#381 Baked Gooseberry Pudding

I don’t know; you wait four years for a gooseberry recipe and then two come along at once. This year’s season for all soft fruits seems to be never ending, so there might be a third one yet…

The gooseberry is a strange fruit, isn’t it? It’s as lovely and tart as rhubarb, and yet very few people eat it, and it is seldom ever seen at all in countries like the USA or France. It is certainly a very British fruit. Jane Grigson points out in her Fruit Book, that the French don’t even have a name for it, or rather, a name that distinguishes it from a redcurrant. What is really interesting is that neither do we! You see, the goose-part of gooseberry has nothing to do with geese, because it comes from the French groseille, which means red currant, and that ultimately comes from the Frankish word krûsil, meaning crisp berry. Don’t say I don’t never teach you nuffink.

This is a straight-forward pudding indeed. It is a ‘good homely pudding to make when gooseberries first come in’, says Jane.

Start off by melting together 2 ounces of butter and 4 tablespoons of soft dark brown sugar in the bottom of a flameproof soufflé dish – if you don’t have one (as I don’t), melt them in a pan and then tip the resulting mixture into the dish.
Arrange enough topped-and-tailed gooseberries in the dish then spread over one batch of pound cake mixture (for the recipe, see the post #47 Pound Cake from all the way back in 2008!). Of course, you can use other fruits: I would imagine that halved apricots or sliced Cox’s orange pippins would work very well.
Bake at 180⁰C (350⁰F) for an hour.  A little before the hour is up, sprinkle over some granulated sugar and return the pudding to the oven.
‘Serve with plenty of cream, and put a bowl of sugar on the table in case the gooseberries were especially tart.’

#381 Baked Gooseberry Pudding. This was a great pudding! The layer of tart gooseberries was balanced well by the sweet cake topping that had developed a lovely dark, caramelised crust. A million times better than Eve’s pudding! 9/10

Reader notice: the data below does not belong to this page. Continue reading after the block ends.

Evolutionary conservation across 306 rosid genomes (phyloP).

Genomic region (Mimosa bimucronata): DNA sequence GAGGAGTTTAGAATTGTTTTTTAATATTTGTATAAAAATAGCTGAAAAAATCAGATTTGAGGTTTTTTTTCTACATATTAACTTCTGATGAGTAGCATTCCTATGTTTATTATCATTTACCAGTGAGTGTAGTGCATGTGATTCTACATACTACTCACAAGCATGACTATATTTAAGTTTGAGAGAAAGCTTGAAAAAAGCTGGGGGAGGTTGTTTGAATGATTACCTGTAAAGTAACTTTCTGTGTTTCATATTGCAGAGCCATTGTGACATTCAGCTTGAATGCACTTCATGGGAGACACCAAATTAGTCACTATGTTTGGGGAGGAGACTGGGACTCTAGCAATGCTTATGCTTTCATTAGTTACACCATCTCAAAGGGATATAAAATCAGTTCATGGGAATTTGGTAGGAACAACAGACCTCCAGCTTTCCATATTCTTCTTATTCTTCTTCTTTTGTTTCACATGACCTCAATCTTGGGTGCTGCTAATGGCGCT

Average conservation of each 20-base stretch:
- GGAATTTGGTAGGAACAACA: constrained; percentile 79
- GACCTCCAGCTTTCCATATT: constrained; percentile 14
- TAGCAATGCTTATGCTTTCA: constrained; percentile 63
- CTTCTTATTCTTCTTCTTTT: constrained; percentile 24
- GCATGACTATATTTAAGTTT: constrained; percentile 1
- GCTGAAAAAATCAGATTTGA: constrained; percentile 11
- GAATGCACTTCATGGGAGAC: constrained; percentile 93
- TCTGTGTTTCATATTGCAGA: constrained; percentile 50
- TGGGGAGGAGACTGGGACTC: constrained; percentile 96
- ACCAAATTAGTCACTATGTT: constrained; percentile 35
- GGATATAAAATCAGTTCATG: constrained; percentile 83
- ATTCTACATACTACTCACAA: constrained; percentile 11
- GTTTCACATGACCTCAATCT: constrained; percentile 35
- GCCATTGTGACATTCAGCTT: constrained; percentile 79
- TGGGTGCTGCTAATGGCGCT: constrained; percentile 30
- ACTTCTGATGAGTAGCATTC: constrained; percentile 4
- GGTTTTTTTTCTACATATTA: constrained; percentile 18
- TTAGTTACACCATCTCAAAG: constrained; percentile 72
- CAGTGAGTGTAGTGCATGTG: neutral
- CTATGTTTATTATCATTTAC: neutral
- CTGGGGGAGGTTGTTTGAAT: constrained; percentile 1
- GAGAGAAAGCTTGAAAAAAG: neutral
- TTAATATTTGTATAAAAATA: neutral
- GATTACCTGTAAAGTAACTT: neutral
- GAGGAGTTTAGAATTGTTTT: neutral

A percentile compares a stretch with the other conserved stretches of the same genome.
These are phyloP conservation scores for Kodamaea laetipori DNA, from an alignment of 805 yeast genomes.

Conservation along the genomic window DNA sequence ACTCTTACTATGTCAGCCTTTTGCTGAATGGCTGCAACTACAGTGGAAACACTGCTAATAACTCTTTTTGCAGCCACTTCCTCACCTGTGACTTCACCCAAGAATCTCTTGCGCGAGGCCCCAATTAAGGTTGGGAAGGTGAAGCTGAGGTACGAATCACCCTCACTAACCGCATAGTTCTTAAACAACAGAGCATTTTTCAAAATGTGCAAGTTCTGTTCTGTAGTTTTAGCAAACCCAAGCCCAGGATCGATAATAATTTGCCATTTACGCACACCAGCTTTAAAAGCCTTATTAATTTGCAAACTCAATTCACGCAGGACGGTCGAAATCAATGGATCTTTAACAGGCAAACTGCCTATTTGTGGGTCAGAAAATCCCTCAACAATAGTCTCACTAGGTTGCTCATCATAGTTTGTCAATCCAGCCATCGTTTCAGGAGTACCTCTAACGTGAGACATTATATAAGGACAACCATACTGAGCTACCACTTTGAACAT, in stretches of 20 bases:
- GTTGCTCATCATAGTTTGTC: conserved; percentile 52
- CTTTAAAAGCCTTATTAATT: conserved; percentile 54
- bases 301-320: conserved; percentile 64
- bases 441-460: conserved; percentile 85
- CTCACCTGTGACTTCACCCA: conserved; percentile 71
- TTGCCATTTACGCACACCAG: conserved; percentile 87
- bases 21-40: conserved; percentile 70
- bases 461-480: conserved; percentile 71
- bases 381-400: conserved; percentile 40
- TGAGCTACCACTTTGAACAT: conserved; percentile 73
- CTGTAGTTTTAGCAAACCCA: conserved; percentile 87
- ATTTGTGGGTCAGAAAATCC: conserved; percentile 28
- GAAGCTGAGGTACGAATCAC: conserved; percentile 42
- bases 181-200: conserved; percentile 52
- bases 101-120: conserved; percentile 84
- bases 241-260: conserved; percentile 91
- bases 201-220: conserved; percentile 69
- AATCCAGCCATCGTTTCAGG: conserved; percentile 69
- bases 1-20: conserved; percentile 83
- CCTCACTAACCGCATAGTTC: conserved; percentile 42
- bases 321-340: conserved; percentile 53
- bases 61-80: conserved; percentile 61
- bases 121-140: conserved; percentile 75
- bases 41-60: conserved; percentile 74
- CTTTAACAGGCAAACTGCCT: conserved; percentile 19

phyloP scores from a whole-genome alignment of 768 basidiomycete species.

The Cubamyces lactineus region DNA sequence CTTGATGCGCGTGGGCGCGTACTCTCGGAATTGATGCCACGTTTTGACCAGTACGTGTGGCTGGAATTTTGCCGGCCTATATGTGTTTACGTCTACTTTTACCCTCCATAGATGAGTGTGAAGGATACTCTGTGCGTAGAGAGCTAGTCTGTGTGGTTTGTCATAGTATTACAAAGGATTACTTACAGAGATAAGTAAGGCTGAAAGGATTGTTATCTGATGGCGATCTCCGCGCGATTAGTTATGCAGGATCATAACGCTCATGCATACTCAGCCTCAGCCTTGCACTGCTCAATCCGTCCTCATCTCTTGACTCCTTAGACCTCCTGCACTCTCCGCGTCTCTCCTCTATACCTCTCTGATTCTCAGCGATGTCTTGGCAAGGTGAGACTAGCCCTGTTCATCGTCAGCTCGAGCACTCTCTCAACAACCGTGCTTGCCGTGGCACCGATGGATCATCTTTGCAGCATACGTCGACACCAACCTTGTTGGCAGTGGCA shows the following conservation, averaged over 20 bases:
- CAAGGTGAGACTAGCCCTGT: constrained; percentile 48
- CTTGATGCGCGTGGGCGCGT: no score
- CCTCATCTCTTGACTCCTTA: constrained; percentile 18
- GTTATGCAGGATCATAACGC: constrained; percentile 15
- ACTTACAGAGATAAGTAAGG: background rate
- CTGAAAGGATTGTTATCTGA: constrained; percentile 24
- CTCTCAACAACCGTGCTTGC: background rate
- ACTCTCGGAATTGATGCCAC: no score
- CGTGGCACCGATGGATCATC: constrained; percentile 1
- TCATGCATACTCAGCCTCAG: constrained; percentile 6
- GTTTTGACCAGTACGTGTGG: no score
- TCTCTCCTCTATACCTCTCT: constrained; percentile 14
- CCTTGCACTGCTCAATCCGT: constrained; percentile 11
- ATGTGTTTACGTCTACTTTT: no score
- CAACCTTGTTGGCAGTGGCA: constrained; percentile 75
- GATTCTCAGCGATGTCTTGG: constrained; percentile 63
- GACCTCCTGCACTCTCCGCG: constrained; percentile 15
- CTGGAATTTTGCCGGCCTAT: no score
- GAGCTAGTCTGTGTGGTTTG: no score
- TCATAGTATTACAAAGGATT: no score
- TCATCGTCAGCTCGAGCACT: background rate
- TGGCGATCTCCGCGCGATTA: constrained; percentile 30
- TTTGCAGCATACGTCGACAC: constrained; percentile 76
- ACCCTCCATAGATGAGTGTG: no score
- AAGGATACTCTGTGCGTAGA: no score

#374 Pease Pudding

Pease pudding is one of the oldest dishes, and most popular, in English history. The main ingredient in pease pudding is of course peas. The pea is one of our oldest cultivated crops mainly because it thrives in temperate climates and is quick to grow, and therefore, to select. Its easy-to-grow nature meant that it was good food for the poor where the poor were often forced to eat ground and dried peasemealformed into loaves and baked like bread.

The etymology of the words pease and peas is interesting: the word originates from the Greek word pison, which became pisum in Latin, crops up in Old English as pise and then changes its spelling to pease. Oddly, the word peasewas mistaken as a pleural and was therefore shortened to pea.

Pease pudding made up of dried, cooked and puréed peas enriched and flavoured with things like butter, eggs or onions. It used to be boiled in a well-floured pudding cloth, giving it the classic cannonball shape; and it wasn’t boiled simply in water alone, but with a piece of salt pork, ham or bacon, with which it would be served. It later would be boiled or steamed in a pudding basin, which is much more convenient, though I am sure the original way of cooking it in the ham stock would have produced a much more delicious meal. I love this pamphlet showing just how versatile pease pudding can be – pease pudding vol-au-vent anybody?
Before pease pudding there was pease pottage, which was essentially a thick soup made from pease and water, flavoured with scraps of meat and vegetables.

So, pease pudding was popular because it was cheap and plentiful. It was often made at the beginning of the week and eaten over the successive days, hence the old rhyme:

                                Pease pudding hot!
                                Pease pudding cold!
                                Pease pudding in the pot
Nine day’s old!

Jane suggests frying it up another day.